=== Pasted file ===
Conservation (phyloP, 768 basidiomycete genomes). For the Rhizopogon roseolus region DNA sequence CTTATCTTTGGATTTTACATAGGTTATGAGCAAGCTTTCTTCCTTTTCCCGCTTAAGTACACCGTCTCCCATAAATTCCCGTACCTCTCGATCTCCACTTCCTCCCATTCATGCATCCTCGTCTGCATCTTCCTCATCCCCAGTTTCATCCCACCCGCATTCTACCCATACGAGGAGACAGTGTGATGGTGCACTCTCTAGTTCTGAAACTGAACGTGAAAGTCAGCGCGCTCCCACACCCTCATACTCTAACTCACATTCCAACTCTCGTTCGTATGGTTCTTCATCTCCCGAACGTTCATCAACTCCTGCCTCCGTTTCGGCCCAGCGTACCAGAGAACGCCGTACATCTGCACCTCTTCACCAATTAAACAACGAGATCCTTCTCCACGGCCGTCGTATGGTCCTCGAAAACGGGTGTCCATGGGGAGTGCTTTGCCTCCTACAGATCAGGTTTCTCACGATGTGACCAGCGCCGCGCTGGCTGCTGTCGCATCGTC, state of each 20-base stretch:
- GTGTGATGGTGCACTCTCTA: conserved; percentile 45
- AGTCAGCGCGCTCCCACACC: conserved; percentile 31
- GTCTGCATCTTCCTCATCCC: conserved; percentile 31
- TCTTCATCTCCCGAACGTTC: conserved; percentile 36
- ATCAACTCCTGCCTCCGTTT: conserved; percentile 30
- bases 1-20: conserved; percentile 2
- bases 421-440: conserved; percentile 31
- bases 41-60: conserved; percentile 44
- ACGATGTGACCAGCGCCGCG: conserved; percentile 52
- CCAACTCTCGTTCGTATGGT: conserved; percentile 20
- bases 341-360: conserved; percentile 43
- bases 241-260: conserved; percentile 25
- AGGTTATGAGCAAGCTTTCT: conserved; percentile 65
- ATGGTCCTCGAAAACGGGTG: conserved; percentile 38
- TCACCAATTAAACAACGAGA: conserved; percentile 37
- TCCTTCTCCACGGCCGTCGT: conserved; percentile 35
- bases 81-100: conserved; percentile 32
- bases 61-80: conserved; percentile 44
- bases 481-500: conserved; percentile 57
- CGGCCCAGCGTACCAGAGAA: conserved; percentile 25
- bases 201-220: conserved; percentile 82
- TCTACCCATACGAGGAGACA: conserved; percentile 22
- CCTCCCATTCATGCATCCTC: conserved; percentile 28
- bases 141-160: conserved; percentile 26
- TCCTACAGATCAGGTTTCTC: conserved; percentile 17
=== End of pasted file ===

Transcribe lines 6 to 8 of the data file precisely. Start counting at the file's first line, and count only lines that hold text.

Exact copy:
- ATCAACTCCTGCCTCCGTTT: conserved; percentile 30
- bases 1-20: conserved; percentile 2
- bases 421-440: conserved; percentile 31